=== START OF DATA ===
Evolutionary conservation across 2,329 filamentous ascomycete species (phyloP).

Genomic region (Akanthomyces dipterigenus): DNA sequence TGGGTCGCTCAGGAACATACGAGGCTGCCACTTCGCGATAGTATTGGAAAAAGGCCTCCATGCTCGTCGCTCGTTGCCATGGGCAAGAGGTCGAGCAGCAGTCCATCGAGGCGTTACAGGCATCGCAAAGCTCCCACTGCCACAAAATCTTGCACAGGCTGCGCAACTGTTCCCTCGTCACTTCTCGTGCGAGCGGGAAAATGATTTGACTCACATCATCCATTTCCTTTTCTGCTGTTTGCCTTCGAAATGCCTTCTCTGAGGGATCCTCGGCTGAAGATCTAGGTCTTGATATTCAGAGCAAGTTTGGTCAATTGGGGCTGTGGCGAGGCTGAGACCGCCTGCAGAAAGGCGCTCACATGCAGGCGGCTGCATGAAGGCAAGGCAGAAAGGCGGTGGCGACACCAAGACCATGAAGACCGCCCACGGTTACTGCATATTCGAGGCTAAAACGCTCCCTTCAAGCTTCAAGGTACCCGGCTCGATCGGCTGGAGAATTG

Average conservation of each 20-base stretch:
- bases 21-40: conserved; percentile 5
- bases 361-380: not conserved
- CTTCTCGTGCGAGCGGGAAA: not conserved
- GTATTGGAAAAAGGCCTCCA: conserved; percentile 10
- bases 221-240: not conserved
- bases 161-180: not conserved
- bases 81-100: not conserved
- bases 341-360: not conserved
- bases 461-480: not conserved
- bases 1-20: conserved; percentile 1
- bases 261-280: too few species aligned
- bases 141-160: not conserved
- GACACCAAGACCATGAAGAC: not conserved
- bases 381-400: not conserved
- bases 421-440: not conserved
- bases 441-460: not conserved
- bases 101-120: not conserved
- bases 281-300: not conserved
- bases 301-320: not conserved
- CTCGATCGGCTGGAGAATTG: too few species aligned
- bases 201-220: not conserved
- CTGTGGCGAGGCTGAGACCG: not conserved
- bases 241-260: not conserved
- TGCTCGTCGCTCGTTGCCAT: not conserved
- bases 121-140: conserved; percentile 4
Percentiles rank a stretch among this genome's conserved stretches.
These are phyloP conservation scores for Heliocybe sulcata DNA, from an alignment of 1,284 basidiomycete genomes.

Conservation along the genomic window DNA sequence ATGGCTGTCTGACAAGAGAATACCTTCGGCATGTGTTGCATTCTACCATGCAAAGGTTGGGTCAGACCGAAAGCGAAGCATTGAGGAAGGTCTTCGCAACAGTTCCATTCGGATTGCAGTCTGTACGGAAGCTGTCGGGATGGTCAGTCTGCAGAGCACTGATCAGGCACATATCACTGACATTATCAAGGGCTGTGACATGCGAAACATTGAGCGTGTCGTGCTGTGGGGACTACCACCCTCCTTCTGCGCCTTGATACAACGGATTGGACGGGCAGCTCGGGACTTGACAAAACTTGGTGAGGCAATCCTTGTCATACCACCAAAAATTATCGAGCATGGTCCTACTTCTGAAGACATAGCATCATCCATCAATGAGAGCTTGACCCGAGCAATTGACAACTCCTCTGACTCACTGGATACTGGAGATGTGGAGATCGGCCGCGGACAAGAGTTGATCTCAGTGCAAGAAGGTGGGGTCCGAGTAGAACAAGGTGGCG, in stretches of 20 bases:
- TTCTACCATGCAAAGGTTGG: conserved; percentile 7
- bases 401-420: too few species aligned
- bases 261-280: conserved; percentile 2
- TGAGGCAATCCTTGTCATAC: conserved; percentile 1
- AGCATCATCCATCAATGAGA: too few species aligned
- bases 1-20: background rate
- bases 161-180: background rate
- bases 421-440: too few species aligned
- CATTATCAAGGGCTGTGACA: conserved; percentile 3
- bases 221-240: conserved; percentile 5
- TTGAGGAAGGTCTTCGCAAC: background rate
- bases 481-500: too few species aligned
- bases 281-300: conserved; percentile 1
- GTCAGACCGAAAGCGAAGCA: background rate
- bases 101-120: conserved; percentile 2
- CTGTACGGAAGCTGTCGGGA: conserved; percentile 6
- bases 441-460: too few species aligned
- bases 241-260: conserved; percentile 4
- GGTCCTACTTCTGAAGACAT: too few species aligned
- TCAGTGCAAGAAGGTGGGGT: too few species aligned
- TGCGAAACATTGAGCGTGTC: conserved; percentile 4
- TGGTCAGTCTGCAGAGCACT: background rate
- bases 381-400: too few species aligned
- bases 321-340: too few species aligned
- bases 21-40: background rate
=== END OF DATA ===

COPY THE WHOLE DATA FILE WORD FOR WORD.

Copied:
Evolutionary conservation across 2,329 filamentous ascomycete species (phyloP).

Genomic region (Akanthomyces dipterigenus): DNA sequence TGGGTCGCTCAGGAACATACGAGGCTGCCACTTCGCGATAGTATTGGAAAAAGGCCTCCATGCTCGTCGCTCGTTGCCATGGGCAAGAGGTCGAGCAGCAGTCCATCGAGGCGTTACAGGCATCGCAAAGCTCCCACTGCCACAAAATCTTGCACAGGCTGCGCAACTGTTCCCTCGTCACTTCTCGTGCGAGCGGGAAAATGATTTGACTCACATCATCCATTTCCTTTTCTGCTGTTTGCCTTCGAAATGCCTTCTCTGAGGGATCCTCGGCTGAAGATCTAGGTCTTGATATTCAGAGCAAGTTTGGTCAATTGGGGCTGTGGCGAGGCTGAGACCGCCTGCAGAAAGGCGCTCACATGCAGGCGGCTGCATGAAGGCAAGGCAGAAAGGCGGTGGCGACACCAAGACCATGAAGACCGCCCACGGTTACTGCATATTCGAGGCTAAAACGCTCCCTTCAAGCTTCAAGGTACCCGGCTCGATCGGCTGGAGAATTG

Average conservation of each 20-base stretch:
- bases 21-40: conserved; percentile 5
- bases 361-380: not conserved
- CTTCTCGTGCGAGCGGGAAA: not conserved
- GTATTGGAAAAAGGCCTCCA: conserved; percentile 10
- bases 221-240: not conserved
- bases 161-180: not conserved
- bases 81-100: not conserved
- bases 341-360: not conserved
- bases 461-480: not conserved
- bases 1-20: conserved; percentile 1
- bases 261-280: too few species aligned
- bases 141-160: not conserved
- GACACCAAGACCATGAAGAC: not conserved
- bases 381-400: not conserved
- bases 421-440: not conserved
- bases 441-460: not conserved
- bases 101-120: not conserved
- bases 281-300: not conserved
- bases 301-320: not conserved
- CTCGATCGGCTGGAGAATTG: too few species aligned
- bases 201-220: not conserved
- CTGTGGCGAGGCTGAGACCG: not conserved
- bases 241-260: not conserved
- TGCTCGTCGCTCGTTGCCAT: not conserved
- bases 121-140: conserved; percentile 4
Percentiles rank a stretch among this genome's conserved stretches.
These are phyloP conservation scores for Heliocybe sulcata DNA, from an alignment of 1,284 basidiomycete genomes.

Conservation along the genomic window DNA sequence ATGGCTGTCTGACAAGAGAATACCTTCGGCATGTGTTGCATTCTACCATGCAAAGGTTGGGTCAGACCGAAAGCGAAGCATTGAGGAAGGTCTTCGCAACAGTTCCATTCGGATTGCAGTCTGTACGGAAGCTGTCGGGATGGTCAGTCTGCAGAGCACTGATCAGGCACATATCACTGACATTATCAAGGGCTGTGACATGCGAAACATTGAGCGTGTCGTGCTGTGGGGACTACCACCCTCCTTCTGCGCCTTGATACAACGGATTGGACGGGCAGCTCGGGACTTGACAAAACTTGGTGAGGCAATCCTTGTCATACCACCAAAAATTATCGAGCATGGTCCTACTTCTGAAGACATAGCATCATCCATCAATGAGAGCTTGACCCGAGCAATTGACAACTCCTCTGACTCACTGGATACTGGAGATGTGGAGATCGGCCGCGGACAAGAGTTGATCTCAGTGCAAGAAGGTGGGGTCCGAGTAGAACAAGGTGGCG, in stretches of 20 bases:
- TTCTACCATGCAAAGGTTGG: conserved; percentile 7
- bases 401-420: too few species aligned
- bases 261-280: conserved; percentile 2
- TGAGGCAATCCTTGTCATAC: conserved; percentile 1
- AGCATCATCCATCAATGAGA: too few species aligned
- bases 1-20: background rate
- bases 161-180: background rate
- bases 421-440: too few species aligned
- CATTATCAAGGGCTGTGACA: conserved; percentile 3
- bases 221-240: conserved; percentile 5
- TTGAGGAAGGTCTTCGCAAC: background rate
- bases 481-500: too few species aligned
- bases 281-300: conserved; percentile 1
- GTCAGACCGAAAGCGAAGCA: background rate
- bases 101-120: conserved; percentile 2
- CTGTACGGAAGCTGTCGGGA: conserved; percentile 6
- bases 441-460: too few species aligned
- bases 241-260: conserved; percentile 4
- GGTCCTACTTCTGAAGACAT: too few species aligned
- TCAGTGCAAGAAGGTGGGGT: too few species aligned
- TGCGAAACATTGAGCGTGTC: conserved; percentile 4
- TGGTCAGTCTGCAGAGCACT: background rate
- bases 381-400: too few species aligned
- bases 321-340: too few species aligned
- bases 21-40: background rate